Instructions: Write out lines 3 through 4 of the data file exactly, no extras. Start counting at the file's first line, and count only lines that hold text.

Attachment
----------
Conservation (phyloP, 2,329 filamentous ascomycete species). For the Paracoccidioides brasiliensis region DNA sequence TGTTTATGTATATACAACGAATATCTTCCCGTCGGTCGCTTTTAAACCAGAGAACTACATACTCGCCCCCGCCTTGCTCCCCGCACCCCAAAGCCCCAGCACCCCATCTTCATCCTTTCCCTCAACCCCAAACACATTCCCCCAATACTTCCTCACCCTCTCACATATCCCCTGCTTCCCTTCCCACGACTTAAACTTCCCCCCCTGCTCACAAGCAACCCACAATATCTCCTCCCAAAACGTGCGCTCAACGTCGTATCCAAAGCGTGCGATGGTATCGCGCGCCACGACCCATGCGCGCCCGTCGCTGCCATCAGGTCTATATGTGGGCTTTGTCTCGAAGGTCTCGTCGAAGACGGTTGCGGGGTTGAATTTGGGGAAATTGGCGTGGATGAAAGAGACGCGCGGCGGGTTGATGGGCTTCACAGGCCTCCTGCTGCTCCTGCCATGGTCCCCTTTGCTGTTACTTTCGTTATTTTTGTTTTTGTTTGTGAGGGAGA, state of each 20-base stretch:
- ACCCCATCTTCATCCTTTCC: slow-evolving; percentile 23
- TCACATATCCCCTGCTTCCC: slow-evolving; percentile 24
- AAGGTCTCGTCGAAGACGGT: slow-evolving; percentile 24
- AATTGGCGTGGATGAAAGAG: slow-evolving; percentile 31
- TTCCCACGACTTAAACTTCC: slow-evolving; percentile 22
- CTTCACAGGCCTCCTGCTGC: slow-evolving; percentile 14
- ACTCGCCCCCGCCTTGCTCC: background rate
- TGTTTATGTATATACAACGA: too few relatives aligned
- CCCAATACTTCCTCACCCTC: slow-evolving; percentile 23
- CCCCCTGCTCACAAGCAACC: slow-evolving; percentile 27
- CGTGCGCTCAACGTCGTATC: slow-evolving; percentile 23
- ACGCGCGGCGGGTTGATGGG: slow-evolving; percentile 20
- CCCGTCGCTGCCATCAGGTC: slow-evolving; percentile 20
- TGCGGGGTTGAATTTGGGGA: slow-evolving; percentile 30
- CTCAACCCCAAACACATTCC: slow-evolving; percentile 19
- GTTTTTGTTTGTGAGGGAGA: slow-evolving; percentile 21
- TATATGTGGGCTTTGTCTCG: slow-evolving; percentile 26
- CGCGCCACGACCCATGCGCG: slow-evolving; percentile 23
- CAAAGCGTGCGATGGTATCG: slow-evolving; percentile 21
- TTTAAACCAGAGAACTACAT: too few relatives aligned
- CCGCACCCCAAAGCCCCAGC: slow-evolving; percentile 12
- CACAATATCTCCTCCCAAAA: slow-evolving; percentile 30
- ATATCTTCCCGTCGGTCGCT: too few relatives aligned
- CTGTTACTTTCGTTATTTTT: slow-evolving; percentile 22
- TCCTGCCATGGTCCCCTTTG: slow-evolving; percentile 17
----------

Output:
- TCACATATCCCCTGCTTCCC: slow-evolving; percentile 24
- AAGGTCTCGTCGAAGACGGT: slow-evolving; percentile 24